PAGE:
Stellenbosch Theological Journal 2022, Vol 8, No 3, 203–242


Online ISSN 2226-2385 | Print ISSN 0028-2006

2022 © Pieter de Waal Neethling Trust

Andrew Murray Jr and the practice of spiritual reading

Lisel Joubert

Stellenbosch University, South Africa


In the writing of letters to his children Andrew Murray Jr gives the reader a glimpse in his understanding of reading not only of Scripture but of other books and texts. In his letters he teaches his children “how to read” using terminology that can be traced back to the Desert Fathers and the Benedictine tradition. This way of spiritual reading can be used fruitfully in dialogue with literary studies especially Reader Response theories in an age where reading, especially Bible reading, has become problematic.


Andrew Murray; Lectio Divina; spiritual reading; reader response criticism


How do we read and why does it matter?

Dirkie Smit (2006:319) wrote at the end of his book Neem, lees! Hoe ons die Bybel hoor en verstaan:

’n Interessante variant van hierdie soort literatuur [Bible and ethical formation] wat tans weer gewild word, is dié wat sogenaamde spirituele lees of geestelike lees of lees met die oog op die vorming van spiritualiteit weer toeganklik wil maak, uiteraard veral as gereelde geestelike dissipline vir gewone gelowiges.1

Responding to this “invitation”, this article has a twofold aim. In the first place to investigate the practice of spiritual reading2 as was found in the life of Andrew Murray Jr (1828–1917), a practice that aimed at spiritual formation. This will be done in dialogue with the broader history of reading traditions in the church through the ages. Secondly, to critically engage with this type of reading from the perspective of literary criticism and the reading crisis in society today. The sources used to enter Murray’s world of reading will be extracts from letters he wrote to his children in which he set out to teach them – a next generation – how and what to read.3

A web of words

Throughout the ages, the church has had a complex relationship with words and texts. Sacred words, in oral and written form, were part of the faith of Israel and the church from its earliest beginnings. The underlying belief was that these sacred words could change people because they originate in the speech of God. Religious communities were formed around words spoken as law, as narratives, as wisdom, as proclamation.

The reader can use his or her imagination to see a web of words binding generations of believers to each other. This web of words, read and spoken, illustrates that the God beyond the words transforms the hearers and the readers. One such example is the story of Anthony of the Desert, who was led into the desert by hearing the words of Jesus read in his congregation (Matthew 21:19). He took these words of Jesus seriously, sold all his belongings and moved into the desert. His life of obedience and longing were written down in the Life of Anthony by Athanasius, and in turn, this became a text which inspired others, for example, Augustine. A web was spun4 as we read in his Confessions:

When I indicated to him [Ponticianus] that those scriptures were the subject of deep study for me, a conversation began in which he told the story of Anthony the Egyptian monk, a name held in high honour among your servants, though up to that moment Alypius and I had never heard of him (Book VIII:14).

This friend went on to describe how he and his colleagues discovered the Life of Anthony and how in reading it: “He was amazed and set on fire …” (Book VIII:15).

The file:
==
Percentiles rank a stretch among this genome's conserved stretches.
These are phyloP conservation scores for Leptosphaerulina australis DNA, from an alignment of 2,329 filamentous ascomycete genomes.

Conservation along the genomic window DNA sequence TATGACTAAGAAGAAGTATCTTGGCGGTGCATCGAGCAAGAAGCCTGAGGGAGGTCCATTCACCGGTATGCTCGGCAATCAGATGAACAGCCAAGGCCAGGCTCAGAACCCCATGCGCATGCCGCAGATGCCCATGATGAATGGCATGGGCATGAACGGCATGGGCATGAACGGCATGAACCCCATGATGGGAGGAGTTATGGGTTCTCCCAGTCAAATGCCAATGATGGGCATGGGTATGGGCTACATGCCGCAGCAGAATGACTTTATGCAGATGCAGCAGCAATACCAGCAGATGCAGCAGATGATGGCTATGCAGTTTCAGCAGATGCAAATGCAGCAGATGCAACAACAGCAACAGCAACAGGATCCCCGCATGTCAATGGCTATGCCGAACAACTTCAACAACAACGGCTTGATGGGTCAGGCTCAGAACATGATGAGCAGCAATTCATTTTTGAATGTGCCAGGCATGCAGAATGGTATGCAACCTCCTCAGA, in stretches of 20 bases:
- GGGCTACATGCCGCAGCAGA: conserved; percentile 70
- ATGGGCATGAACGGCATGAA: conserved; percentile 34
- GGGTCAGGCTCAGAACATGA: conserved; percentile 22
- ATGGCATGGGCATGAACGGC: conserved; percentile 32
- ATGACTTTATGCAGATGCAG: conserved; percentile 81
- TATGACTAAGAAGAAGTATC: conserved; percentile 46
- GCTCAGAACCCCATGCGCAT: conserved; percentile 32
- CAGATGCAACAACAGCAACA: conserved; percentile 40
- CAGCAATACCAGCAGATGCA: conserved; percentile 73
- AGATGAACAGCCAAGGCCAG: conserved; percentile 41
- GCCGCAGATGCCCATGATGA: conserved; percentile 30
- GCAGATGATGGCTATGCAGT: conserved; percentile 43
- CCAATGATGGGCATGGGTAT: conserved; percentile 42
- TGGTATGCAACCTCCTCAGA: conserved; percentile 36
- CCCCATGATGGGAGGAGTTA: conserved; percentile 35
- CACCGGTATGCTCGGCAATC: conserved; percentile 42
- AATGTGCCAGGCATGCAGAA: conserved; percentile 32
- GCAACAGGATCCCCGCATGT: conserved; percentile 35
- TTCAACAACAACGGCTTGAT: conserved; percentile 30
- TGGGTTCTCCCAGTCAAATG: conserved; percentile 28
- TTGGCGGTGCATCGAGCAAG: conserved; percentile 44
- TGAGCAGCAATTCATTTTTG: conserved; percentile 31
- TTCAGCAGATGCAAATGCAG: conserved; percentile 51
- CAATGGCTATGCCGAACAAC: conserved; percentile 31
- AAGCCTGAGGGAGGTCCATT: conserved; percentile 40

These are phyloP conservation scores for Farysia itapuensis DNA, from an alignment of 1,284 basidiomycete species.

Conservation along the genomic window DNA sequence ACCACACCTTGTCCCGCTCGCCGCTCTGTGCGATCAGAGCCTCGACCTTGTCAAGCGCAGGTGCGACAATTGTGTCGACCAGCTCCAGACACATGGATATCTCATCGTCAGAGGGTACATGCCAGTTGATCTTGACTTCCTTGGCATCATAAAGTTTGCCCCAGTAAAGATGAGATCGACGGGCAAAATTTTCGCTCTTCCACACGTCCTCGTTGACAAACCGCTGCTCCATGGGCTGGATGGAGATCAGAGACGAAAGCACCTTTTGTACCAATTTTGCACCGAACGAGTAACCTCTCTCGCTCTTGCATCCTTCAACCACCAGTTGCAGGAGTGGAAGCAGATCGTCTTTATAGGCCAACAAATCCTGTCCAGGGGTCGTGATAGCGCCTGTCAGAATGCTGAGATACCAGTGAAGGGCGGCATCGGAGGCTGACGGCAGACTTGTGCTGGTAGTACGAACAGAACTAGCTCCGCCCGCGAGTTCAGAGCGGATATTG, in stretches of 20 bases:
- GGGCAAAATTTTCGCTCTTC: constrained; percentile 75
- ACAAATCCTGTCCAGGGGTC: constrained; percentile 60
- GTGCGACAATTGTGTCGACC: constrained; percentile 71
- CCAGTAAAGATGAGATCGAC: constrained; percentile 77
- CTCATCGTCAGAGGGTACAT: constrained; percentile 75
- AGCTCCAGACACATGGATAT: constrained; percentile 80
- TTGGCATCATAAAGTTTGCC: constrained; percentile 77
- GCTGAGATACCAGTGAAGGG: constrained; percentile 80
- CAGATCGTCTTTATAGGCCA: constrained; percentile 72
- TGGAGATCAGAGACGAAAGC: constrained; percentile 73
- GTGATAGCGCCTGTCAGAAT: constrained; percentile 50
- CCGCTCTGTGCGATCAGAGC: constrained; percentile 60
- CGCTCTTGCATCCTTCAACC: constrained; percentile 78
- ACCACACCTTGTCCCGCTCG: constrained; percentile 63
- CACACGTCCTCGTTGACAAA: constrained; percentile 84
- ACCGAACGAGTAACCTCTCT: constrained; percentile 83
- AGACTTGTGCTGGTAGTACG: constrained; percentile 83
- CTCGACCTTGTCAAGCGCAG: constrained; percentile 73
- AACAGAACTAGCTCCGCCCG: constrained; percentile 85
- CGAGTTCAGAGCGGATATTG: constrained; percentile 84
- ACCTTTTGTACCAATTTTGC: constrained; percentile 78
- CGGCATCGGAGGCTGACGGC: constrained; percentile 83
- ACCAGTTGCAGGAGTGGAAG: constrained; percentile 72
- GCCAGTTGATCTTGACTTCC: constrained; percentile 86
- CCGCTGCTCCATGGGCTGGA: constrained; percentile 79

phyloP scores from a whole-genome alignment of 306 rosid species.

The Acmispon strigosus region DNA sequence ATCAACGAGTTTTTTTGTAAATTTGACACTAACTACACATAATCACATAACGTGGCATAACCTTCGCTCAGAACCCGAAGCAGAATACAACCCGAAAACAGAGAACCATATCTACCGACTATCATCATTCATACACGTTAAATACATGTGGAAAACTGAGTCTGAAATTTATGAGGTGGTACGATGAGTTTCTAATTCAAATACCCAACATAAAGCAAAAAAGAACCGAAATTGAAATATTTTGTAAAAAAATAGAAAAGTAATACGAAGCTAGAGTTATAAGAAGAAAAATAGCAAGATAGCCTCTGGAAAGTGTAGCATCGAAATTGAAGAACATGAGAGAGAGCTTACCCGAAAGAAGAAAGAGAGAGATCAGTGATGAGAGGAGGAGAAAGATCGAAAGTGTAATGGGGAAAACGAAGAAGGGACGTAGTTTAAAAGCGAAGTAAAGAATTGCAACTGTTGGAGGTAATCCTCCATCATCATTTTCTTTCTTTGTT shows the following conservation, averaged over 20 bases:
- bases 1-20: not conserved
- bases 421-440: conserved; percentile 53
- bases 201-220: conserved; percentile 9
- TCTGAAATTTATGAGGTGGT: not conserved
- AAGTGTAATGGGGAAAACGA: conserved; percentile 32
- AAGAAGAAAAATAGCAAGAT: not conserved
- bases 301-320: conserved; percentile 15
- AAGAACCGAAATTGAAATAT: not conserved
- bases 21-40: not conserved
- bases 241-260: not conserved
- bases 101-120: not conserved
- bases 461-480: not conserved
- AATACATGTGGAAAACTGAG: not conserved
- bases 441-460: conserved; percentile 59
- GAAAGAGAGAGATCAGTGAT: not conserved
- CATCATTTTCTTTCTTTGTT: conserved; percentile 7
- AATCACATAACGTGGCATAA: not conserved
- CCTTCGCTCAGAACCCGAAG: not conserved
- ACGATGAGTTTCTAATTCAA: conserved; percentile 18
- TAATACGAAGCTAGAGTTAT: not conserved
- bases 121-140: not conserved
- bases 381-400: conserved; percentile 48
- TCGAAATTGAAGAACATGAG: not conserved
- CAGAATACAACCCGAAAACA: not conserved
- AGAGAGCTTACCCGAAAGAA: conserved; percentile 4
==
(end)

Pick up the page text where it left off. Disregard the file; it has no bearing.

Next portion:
Words formed communities and bound people to each other through centuries. Christopher Hall (1998:18) refers to the work of Thomas Oden that recognises this web of community and texts that span over hundreds of years: “As Oden studied patristic thought, he increasingly realized that theology could be, indeed, must be done in the context of the worshiping community of the church, a fellowship that stretched across a vast expanse of years, cultures and languages.”

Reading the letters of Andrew Murray Jr, one is immediately aware of how texts, past and present, influenced his life, but especially also of the practices he engaged with to make these texts transformative in his life.

Eating the Word

Chronologically almost at the end of his life, Murray wrote the following letter to his son Charlie, dated 15 March 1916:

We had here a Students Conference of the leaders of Bible circles, & the thought came home to me of the great need of meditating on the Word; like chewing the food before swallowing it, it is essential to turn the Word over & over again in our hearts to get at the full meaning, & above all at the full power of its life (Murray 2022:390).

In these few sentences starting with the metaphor of “chewing the food”, Murray opens up the world of “eating the Word” that has been present from the earliest traditions of the Christian Church. Reading, like eating, is a process of chewing and swallowing. In this metaphor, the heart is swopped with the stomach but also swopped with the mouth. Chewing becomes something that happens in the heart. Reading, like eating then, becomes a way of receiving life. In biblical terminology, the heart refers to the mind; the heart/mind is the place from where one looks and acts in this world. It is the seat of thought and will.

This metaphor that Murray uses at the end of his life is not new. From the beginning of the Church, the Word has been associated with food and the longing to be fed (e.g. John 6). As Eugene Peterson (2009:9) wrote: “… the most striking biblical metaphor for reading was St John eating a book” in Revelation 10:9–10. As did Jeremiah and Ezekiel.

The desert fathers and mothers of the first centuries taught each other to “chew the cud” of the Word to portray this dynamic process of never-ending nourishment and growth. Anthony “advised that we should be like camels rather than horses slowly chewing the cud until the food is gradually broken down and absorbed.” “You are invited to slow down, taste, chew, swallow, and savour” (Wallace 2002:11).